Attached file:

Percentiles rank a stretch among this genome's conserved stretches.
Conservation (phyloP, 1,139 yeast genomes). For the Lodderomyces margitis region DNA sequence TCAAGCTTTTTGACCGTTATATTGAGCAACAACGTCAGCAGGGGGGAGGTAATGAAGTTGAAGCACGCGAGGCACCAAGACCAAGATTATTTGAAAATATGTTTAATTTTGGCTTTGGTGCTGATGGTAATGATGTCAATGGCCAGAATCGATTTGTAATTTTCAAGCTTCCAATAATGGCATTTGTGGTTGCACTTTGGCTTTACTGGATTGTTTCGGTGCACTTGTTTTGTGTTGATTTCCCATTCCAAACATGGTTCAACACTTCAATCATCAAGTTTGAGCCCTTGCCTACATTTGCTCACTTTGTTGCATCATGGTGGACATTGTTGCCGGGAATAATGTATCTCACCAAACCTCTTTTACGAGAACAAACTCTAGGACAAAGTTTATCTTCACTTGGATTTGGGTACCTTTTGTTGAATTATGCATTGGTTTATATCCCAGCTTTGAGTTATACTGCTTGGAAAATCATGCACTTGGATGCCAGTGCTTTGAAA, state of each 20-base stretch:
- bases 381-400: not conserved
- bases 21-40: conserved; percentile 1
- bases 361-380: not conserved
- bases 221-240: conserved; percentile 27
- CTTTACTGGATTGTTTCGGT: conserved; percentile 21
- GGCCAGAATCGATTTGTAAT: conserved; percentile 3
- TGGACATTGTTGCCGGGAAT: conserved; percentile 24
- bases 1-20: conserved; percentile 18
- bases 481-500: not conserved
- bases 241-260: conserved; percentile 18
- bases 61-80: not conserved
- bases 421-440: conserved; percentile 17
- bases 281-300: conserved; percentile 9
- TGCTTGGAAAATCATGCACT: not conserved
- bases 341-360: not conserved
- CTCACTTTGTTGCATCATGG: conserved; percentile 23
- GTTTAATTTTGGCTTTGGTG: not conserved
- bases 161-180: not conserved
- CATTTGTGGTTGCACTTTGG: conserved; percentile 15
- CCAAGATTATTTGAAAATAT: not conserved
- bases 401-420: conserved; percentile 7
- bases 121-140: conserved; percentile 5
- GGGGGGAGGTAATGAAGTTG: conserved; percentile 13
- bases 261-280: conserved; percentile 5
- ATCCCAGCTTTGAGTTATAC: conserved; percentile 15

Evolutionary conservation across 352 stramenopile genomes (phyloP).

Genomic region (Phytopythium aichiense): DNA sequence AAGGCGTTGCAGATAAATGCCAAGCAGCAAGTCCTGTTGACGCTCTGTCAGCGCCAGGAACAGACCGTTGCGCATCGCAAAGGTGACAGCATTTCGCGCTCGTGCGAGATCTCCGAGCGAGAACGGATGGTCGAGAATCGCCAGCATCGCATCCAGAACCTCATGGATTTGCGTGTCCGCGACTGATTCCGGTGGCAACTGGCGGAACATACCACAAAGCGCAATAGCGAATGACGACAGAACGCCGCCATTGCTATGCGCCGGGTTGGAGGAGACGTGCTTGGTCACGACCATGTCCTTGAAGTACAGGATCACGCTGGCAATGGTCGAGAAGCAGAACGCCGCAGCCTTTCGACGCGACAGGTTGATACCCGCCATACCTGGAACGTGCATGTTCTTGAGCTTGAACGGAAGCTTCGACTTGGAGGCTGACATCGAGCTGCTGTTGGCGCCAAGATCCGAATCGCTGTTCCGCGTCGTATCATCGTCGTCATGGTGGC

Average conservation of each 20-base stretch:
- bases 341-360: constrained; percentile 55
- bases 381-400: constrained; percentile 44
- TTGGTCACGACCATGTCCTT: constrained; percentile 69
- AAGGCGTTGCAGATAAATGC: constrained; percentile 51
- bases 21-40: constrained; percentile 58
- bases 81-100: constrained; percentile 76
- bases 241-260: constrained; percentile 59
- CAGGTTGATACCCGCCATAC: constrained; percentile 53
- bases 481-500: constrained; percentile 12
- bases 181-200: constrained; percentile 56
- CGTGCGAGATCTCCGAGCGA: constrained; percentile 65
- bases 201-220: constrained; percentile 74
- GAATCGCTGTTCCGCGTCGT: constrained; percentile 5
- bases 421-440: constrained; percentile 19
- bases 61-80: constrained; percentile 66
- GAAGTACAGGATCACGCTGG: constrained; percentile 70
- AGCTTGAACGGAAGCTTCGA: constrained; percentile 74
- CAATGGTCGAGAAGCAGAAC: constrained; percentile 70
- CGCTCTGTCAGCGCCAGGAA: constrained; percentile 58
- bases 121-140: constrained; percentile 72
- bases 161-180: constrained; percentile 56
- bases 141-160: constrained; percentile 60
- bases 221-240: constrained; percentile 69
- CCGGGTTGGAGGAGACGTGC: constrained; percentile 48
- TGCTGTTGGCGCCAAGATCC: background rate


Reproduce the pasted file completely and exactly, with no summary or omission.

Percentiles rank a stretch among this genome's conserved stretches.
Conservation (phyloP, 1,139 yeast genomes). For the Lodderomyces margitis region DNA sequence TCAAGCTTTTTGACCGTTATATTGAGCAACAACGTCAGCAGGGGGGAGGTAATGAAGTTGAAGCACGCGAGGCACCAAGACCAAGATTATTTGAAAATATGTTTAATTTTGGCTTTGGTGCTGATGGTAATGATGTCAATGGCCAGAATCGATTTGTAATTTTCAAGCTTCCAATAATGGCATTTGTGGTTGCACTTTGGCTTTACTGGATTGTTTCGGTGCACTTGTTTTGTGTTGATTTCCCATTCCAAACATGGTTCAACACTTCAATCATCAAGTTTGAGCCCTTGCCTACATTTGCTCACTTTGTTGCATCATGGTGGACATTGTTGCCGGGAATAATGTATCTCACCAAACCTCTTTTACGAGAACAAACTCTAGGACAAAGTTTATCTTCACTTGGATTTGGGTACCTTTTGTTGAATTATGCATTGGTTTATATCCCAGCTTTGAGTTATACTGCTTGGAAAATCATGCACTTGGATGCCAGTGCTTTGAAA, state of each 20-base stretch:
- bases 381-400: not conserved
- bases 21-40: conserved; percentile 1
- bases 361-380: not conserved
- bases 221-240: conserved; percentile 27
- CTTTACTGGATTGTTTCGGT: conserved; percentile 21
- GGCCAGAATCGATTTGTAAT: conserved; percentile 3
- TGGACATTGTTGCCGGGAAT: conserved; percentile 24
- bases 1-20: conserved; percentile 18
- bases 481-500: not conserved
- bases 241-260: conserved; percentile 18
- bases 61-80: not conserved
- bases 421-440: conserved; percentile 17
- bases 281-300: conserved; percentile 9
- TGCTTGGAAAATCATGCACT: not conserved
- bases 341-360: not conserved
- CTCACTTTGTTGCATCATGG: conserved; percentile 23
- GTTTAATTTTGGCTTTGGTG: not conserved
- bases 161-180: not conserved
- CATTTGTGGTTGCACTTTGG: conserved; percentile 15
- CCAAGATTATTTGAAAATAT: not conserved
- bases 401-420: conserved; percentile 7
- bases 121-140: conserved; percentile 5
- GGGGGGAGGTAATGAAGTTG: conserved; percentile 13
- bases 261-280: conserved; percentile 5
- ATCCCAGCTTTGAGTTATAC: conserved; percentile 15

Evolutionary conservation across 352 stramenopile genomes (phyloP).

Genomic region (Phytopythium aichiense): DNA sequence AAGGCGTTGCAGATAAATGCCAAGCAGCAAGTCCTGTTGACGCTCTGTCAGCGCCAGGAACAGACCGTTGCGCATCGCAAAGGTGACAGCATTTCGCGCTCGTGCGAGATCTCCGAGCGAGAACGGATGGTCGAGAATCGCCAGCATCGCATCCAGAACCTCATGGATTTGCGTGTCCGCGACTGATTCCGGTGGCAACTGGCGGAACATACCACAAAGCGCAATAGCGAATGACGACAGAACGCCGCCATTGCTATGCGCCGGGTTGGAGGAGACGTGCTTGGTCACGACCATGTCCTTGAAGTACAGGATCACGCTGGCAATGGTCGAGAAGCAGAACGCCGCAGCCTTTCGACGCGACAGGTTGATACCCGCCATACCTGGAACGTGCATGTTCTTGAGCTTGAACGGAAGCTTCGACTTGGAGGCTGACATCGAGCTGCTGTTGGCGCCAAGATCCGAATCGCTGTTCCGCGTCGTATCATCGTCGTCATGGTGGC

Average conservation of each 20-base stretch:
- bases 341-360: constrained; percentile 55
- bases 381-400: constrained; percentile 44
- TTGGTCACGACCATGTCCTT: constrained; percentile 69
- AAGGCGTTGCAGATAAATGC: constrained; percentile 51
- bases 21-40: constrained; percentile 58
- bases 81-100: constrained; percentile 76
- bases 241-260: constrained; percentile 59
- CAGGTTGATACCCGCCATAC: constrained; percentile 53
- bases 481-500: constrained; percentile 12
- bases 181-200: constrained; percentile 56
- CGTGCGAGATCTCCGAGCGA: constrained; percentile 65
- bases 201-220: constrained; percentile 74
- GAATCGCTGTTCCGCGTCGT: constrained; percentile 5
- bases 421-440: constrained; percentile 19
- bases 61-80: constrained; percentile 66
- GAAGTACAGGATCACGCTGG: constrained; percentile 70
- AGCTTGAACGGAAGCTTCGA: constrained; percentile 74
- CAATGGTCGAGAAGCAGAAC: constrained; percentile 70
- CGCTCTGTCAGCGCCAGGAA: constrained; percentile 58
- bases 121-140: constrained; percentile 72
- bases 161-180: constrained; percentile 56
- bases 141-160: constrained; percentile 60
- bases 221-240: constrained; percentile 69
- CCGGGTTGGAGGAGACGTGC: constrained; percentile 48
- TGCTGTTGGCGCCAAGATCC: background rate